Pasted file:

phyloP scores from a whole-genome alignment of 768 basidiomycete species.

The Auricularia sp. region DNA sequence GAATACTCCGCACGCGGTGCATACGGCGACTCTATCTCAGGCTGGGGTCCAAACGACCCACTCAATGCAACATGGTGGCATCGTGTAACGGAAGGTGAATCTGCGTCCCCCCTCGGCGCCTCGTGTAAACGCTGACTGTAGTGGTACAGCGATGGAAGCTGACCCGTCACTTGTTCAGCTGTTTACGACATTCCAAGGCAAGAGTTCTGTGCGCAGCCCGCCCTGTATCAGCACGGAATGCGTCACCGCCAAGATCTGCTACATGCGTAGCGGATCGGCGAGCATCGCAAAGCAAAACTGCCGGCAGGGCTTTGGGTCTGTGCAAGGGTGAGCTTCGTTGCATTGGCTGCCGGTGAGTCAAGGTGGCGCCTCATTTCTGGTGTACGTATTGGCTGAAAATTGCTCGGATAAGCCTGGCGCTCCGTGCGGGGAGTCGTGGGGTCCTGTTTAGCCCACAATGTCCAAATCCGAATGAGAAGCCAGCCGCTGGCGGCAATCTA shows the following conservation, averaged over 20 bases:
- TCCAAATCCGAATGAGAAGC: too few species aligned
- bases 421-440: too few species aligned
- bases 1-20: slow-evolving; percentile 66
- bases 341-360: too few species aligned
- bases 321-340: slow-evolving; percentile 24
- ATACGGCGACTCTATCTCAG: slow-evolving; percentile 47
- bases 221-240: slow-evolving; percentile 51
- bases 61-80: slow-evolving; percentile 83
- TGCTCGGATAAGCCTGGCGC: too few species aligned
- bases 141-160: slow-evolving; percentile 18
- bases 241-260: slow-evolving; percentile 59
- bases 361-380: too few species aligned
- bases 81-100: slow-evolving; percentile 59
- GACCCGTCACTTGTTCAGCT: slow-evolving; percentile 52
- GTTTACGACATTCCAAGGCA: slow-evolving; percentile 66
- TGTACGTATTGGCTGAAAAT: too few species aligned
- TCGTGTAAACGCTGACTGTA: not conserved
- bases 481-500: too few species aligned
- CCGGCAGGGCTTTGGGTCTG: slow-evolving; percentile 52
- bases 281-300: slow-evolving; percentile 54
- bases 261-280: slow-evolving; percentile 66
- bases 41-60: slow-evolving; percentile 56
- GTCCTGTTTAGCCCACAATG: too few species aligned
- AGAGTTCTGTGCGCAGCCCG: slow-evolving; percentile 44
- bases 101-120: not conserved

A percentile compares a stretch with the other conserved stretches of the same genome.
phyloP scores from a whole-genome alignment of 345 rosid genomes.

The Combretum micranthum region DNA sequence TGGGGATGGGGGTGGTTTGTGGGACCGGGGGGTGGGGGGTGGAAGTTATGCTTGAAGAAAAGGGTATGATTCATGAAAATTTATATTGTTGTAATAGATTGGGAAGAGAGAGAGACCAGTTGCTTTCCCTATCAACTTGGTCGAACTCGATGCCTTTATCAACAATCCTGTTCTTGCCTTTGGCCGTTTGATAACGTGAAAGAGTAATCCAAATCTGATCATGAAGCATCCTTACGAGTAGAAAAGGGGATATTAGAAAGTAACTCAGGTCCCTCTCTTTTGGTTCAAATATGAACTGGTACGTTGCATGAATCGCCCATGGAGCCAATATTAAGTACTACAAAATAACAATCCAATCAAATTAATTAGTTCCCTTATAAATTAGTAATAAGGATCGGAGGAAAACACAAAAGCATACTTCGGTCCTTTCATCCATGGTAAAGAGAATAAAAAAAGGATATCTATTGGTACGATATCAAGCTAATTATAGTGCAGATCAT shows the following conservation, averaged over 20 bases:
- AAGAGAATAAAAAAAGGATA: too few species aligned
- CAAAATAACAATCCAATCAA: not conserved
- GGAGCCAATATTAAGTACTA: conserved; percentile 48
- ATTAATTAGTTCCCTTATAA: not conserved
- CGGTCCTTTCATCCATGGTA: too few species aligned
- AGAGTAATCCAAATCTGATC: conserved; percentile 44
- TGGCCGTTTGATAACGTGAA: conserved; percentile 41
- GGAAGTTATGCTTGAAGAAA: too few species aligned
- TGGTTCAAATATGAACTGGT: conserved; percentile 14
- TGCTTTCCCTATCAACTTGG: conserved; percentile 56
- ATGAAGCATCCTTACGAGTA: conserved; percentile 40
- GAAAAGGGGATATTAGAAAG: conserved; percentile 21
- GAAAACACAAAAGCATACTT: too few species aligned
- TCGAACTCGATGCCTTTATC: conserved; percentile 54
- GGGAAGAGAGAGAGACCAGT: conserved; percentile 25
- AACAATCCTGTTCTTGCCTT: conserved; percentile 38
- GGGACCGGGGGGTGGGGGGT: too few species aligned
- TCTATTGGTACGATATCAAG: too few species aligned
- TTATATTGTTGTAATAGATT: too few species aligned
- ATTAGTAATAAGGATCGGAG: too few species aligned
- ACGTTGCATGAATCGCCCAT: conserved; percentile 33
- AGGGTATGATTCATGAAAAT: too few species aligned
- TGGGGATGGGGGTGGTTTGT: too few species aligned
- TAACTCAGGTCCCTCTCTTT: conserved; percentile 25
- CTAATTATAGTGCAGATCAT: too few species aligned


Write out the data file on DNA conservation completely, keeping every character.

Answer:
phyloP scores from a whole-genome alignment of 768 basidiomycete species.

The Auricularia sp. region DNA sequence GAATACTCCGCACGCGGTGCATACGGCGACTCTATCTCAGGCTGGGGTCCAAACGACCCACTCAATGCAACATGGTGGCATCGTGTAACGGAAGGTGAATCTGCGTCCCCCCTCGGCGCCTCGTGTAAACGCTGACTGTAGTGGTACAGCGATGGAAGCTGACCCGTCACTTGTTCAGCTGTTTACGACATTCCAAGGCAAGAGTTCTGTGCGCAGCCCGCCCTGTATCAGCACGGAATGCGTCACCGCCAAGATCTGCTACATGCGTAGCGGATCGGCGAGCATCGCAAAGCAAAACTGCCGGCAGGGCTTTGGGTCTGTGCAAGGGTGAGCTTCGTTGCATTGGCTGCCGGTGAGTCAAGGTGGCGCCTCATTTCTGGTGTACGTATTGGCTGAAAATTGCTCGGATAAGCCTGGCGCTCCGTGCGGGGAGTCGTGGGGTCCTGTTTAGCCCACAATGTCCAAATCCGAATGAGAAGCCAGCCGCTGGCGGCAATCTA shows the following conservation, averaged over 20 bases:
- TCCAAATCCGAATGAGAAGC: too few species aligned
- bases 421-440: too few species aligned
- bases 1-20: slow-evolving; percentile 66
- bases 341-360: too few species aligned
- bases 321-340: slow-evolving; percentile 24
- ATACGGCGACTCTATCTCAG: slow-evolving; percentile 47
- bases 221-240: slow-evolving; percentile 51
- bases 61-80: slow-evolving; percentile 83
- TGCTCGGATAAGCCTGGCGC: too few species aligned
- bases 141-160: slow-evolving; percentile 18
- bases 241-260: slow-evolving; percentile 59
- bases 361-380: too few species aligned
- bases 81-100: slow-evolving; percentile 59
- GACCCGTCACTTGTTCAGCT: slow-evolving; percentile 52
- GTTTACGACATTCCAAGGCA: slow-evolving; percentile 66
- TGTACGTATTGGCTGAAAAT: too few species aligned
- TCGTGTAAACGCTGACTGTA: not conserved
- bases 481-500: too few species aligned
- CCGGCAGGGCTTTGGGTCTG: slow-evolving; percentile 52
- bases 281-300: slow-evolving; percentile 54
- bases 261-280: slow-evolving; percentile 66
- bases 41-60: slow-evolving; percentile 56
- GTCCTGTTTAGCCCACAATG: too few species aligned
- AGAGTTCTGTGCGCAGCCCG: slow-evolving; percentile 44
- bases 101-120: not conserved

A percentile compares a stretch with the other conserved stretches of the same genome.
phyloP scores from a whole-genome alignment of 345 rosid genomes.

The Combretum micranthum region DNA sequence TGGGGATGGGGGTGGTTTGTGGGACCGGGGGGTGGGGGGTGGAAGTTATGCTTGAAGAAAAGGGTATGATTCATGAAAATTTATATTGTTGTAATAGATTGGGAAGAGAGAGAGACCAGTTGCTTTCCCTATCAACTTGGTCGAACTCGATGCCTTTATCAACAATCCTGTTCTTGCCTTTGGCCGTTTGATAACGTGAAAGAGTAATCCAAATCTGATCATGAAGCATCCTTACGAGTAGAAAAGGGGATATTAGAAAGTAACTCAGGTCCCTCTCTTTTGGTTCAAATATGAACTGGTACGTTGCATGAATCGCCCATGGAGCCAATATTAAGTACTACAAAATAACAATCCAATCAAATTAATTAGTTCCCTTATAAATTAGTAATAAGGATCGGAGGAAAACACAAAAGCATACTTCGGTCCTTTCATCCATGGTAAAGAGAATAAAAAAAGGATATCTATTGGTACGATATCAAGCTAATTATAGTGCAGATCAT shows the following conservation, averaged over 20 bases:
- AAGAGAATAAAAAAAGGATA: too few species aligned
- CAAAATAACAATCCAATCAA: not conserved
- GGAGCCAATATTAAGTACTA: conserved; percentile 48
- ATTAATTAGTTCCCTTATAA: not conserved
- CGGTCCTTTCATCCATGGTA: too few species aligned
- AGAGTAATCCAAATCTGATC: conserved; percentile 44
- TGGCCGTTTGATAACGTGAA: conserved; percentile 41
- GGAAGTTATGCTTGAAGAAA: too few species aligned
- TGGTTCAAATATGAACTGGT: conserved; percentile 14
- TGCTTTCCCTATCAACTTGG: conserved; percentile 56
- ATGAAGCATCCTTACGAGTA: conserved; percentile 40
- GAAAAGGGGATATTAGAAAG: conserved; percentile 21
- GAAAACACAAAAGCATACTT: too few species aligned
- TCGAACTCGATGCCTTTATC: conserved; percentile 54
- GGGAAGAGAGAGAGACCAGT: conserved; percentile 25
- AACAATCCTGTTCTTGCCTT: conserved; percentile 38
- GGGACCGGGGGGTGGGGGGT: too few species aligned
- TCTATTGGTACGATATCAAG: too few species aligned
- TTATATTGTTGTAATAGATT: too few species aligned
- ATTAGTAATAAGGATCGGAG: too few species aligned
- ACGTTGCATGAATCGCCCAT: conserved; percentile 33
- AGGGTATGATTCATGAAAAT: too few species aligned
- TGGGGATGGGGGTGGTTTGT: too few species aligned
- TAACTCAGGTCCCTCTCTTT: conserved; percentile 25
- CTAATTATAGTGCAGATCAT: too few species aligned